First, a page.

His mother "had preserved this race (of horses) in its greatest purity (in memory of her) deceased husband (see note #2.) who had been particularly attached these animals.
At the time of our story she possessed several young horses of superior promise."
At this critical moment the "party were summoned to the morning's meal.
A conversation, the most mal a propos (the most unwelcome) to the youthful culprits, became introduced by the matron's asking, ‘Pray, young gentlemen, have you seen my blooded colts in your rambles?
I hope they are well taken care of; my favorite, I am told, is as large as his sire.’"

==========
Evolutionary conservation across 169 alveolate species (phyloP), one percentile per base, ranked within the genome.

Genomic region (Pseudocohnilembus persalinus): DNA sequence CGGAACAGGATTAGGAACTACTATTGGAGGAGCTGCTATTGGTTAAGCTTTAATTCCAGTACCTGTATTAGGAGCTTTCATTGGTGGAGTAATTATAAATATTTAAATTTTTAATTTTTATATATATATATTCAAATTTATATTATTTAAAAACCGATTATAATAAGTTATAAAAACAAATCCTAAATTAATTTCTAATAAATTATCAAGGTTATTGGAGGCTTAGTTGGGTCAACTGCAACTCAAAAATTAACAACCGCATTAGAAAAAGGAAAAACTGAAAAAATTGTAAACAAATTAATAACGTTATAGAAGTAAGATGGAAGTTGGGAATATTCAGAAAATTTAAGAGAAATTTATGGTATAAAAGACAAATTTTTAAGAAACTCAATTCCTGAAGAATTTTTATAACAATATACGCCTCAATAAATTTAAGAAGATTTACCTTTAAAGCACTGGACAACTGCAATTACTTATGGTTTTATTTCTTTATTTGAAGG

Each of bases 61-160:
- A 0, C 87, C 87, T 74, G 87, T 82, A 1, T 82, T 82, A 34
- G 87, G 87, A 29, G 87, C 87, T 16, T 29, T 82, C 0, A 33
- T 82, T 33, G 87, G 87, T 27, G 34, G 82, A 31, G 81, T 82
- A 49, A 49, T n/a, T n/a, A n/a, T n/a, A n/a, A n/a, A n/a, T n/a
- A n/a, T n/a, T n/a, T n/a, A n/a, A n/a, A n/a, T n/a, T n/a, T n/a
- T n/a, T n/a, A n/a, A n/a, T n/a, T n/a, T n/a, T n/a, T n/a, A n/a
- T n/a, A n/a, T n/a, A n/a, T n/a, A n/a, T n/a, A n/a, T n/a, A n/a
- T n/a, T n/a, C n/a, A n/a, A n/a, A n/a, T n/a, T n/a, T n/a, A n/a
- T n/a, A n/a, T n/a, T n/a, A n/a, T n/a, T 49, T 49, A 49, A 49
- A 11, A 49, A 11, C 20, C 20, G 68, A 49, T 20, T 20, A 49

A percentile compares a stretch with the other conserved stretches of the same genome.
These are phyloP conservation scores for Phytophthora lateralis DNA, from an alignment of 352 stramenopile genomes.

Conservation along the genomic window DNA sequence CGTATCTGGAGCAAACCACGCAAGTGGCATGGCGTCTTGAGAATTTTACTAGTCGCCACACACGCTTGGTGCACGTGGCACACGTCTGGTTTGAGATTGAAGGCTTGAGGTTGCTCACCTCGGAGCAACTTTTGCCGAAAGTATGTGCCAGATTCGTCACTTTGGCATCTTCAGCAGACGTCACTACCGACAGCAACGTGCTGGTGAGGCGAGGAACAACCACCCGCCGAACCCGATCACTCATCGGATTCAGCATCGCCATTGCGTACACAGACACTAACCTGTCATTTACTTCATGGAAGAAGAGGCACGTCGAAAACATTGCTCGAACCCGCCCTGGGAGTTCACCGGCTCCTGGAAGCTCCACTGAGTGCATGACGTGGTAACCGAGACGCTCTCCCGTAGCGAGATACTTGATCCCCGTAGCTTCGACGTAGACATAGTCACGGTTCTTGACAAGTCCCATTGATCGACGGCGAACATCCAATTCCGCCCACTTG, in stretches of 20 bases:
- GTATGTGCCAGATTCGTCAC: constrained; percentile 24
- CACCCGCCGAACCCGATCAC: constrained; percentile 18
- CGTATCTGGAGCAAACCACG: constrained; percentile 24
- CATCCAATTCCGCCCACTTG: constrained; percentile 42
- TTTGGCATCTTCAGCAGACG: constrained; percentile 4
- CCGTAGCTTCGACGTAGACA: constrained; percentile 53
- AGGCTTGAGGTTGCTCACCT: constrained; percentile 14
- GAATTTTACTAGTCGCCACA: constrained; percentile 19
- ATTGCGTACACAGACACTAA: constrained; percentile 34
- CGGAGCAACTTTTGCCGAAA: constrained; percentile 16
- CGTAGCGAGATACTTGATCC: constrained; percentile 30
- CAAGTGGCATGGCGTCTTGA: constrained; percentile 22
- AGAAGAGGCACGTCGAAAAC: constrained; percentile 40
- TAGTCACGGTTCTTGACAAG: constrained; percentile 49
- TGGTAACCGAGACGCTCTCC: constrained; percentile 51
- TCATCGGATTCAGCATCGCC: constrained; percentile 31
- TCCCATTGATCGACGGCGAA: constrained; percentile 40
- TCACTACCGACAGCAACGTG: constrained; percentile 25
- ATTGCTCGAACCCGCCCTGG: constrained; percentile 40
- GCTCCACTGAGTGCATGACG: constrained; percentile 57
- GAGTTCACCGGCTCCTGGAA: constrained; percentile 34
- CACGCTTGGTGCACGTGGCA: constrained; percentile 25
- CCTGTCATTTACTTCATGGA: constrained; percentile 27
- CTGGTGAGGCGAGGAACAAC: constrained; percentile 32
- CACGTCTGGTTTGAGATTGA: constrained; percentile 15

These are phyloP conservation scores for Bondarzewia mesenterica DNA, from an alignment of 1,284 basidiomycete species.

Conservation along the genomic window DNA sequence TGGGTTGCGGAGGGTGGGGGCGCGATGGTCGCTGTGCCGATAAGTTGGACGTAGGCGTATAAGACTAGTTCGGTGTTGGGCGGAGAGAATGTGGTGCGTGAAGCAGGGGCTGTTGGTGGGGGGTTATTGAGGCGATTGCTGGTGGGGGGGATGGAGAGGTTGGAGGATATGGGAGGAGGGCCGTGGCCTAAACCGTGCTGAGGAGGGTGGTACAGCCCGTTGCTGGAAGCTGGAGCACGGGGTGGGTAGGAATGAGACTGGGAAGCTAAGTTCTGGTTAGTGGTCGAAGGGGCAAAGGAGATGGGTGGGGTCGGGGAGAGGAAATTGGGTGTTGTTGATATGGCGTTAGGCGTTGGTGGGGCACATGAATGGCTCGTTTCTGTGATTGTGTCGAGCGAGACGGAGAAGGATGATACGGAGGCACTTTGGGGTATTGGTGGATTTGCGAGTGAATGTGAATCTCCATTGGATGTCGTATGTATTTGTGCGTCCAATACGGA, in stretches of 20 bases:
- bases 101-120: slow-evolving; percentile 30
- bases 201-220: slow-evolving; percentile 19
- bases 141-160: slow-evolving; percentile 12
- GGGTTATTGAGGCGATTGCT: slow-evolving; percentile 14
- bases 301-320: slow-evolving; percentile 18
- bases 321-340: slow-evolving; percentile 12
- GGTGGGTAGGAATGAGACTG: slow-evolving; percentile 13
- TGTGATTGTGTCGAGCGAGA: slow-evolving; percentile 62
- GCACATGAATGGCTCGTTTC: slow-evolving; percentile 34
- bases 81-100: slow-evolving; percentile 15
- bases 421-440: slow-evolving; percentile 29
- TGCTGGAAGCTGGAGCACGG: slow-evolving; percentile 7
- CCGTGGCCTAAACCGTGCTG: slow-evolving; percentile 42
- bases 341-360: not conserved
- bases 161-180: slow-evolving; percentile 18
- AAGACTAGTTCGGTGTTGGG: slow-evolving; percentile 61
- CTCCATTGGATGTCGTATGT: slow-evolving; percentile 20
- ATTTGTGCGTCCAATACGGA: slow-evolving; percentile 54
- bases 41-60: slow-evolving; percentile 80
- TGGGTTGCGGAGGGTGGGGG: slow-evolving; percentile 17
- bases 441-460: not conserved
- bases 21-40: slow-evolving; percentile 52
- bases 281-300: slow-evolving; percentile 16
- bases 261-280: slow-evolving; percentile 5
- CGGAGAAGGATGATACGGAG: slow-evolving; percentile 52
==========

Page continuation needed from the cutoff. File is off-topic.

"Considerable embarrassment being observable, the lady repeated her question, when George Washington replied, ‘Your favorite, the sorrel, is dead, madam.’"
"‘Dead,’ exclaimed the lady; ‘why, how has this happened?’" "Nothing dismayed, the youth continued, ‘That sorrel horse has long been considered ungovernable, and beyond the power of man to back or ride him; this morning, aided by my friends, we forced a bit into his mouth; I backed him, I rode him, and in a desperate struggle for the mastery, he fell under me and died upon the spot.’
(A flush) was observed on the matron's cheek, but like a summer cloud, it soon passed away, and all was serene and tranquil, when she remarked: ‘It is well; but while I regret the loss of, my favorite, I rejoice in my son, who always speaks the truth.’"
We read of Washington that: "At the time of this occurrence, the figure of the lad is described by his contemporaries as being that of the athlete of the games.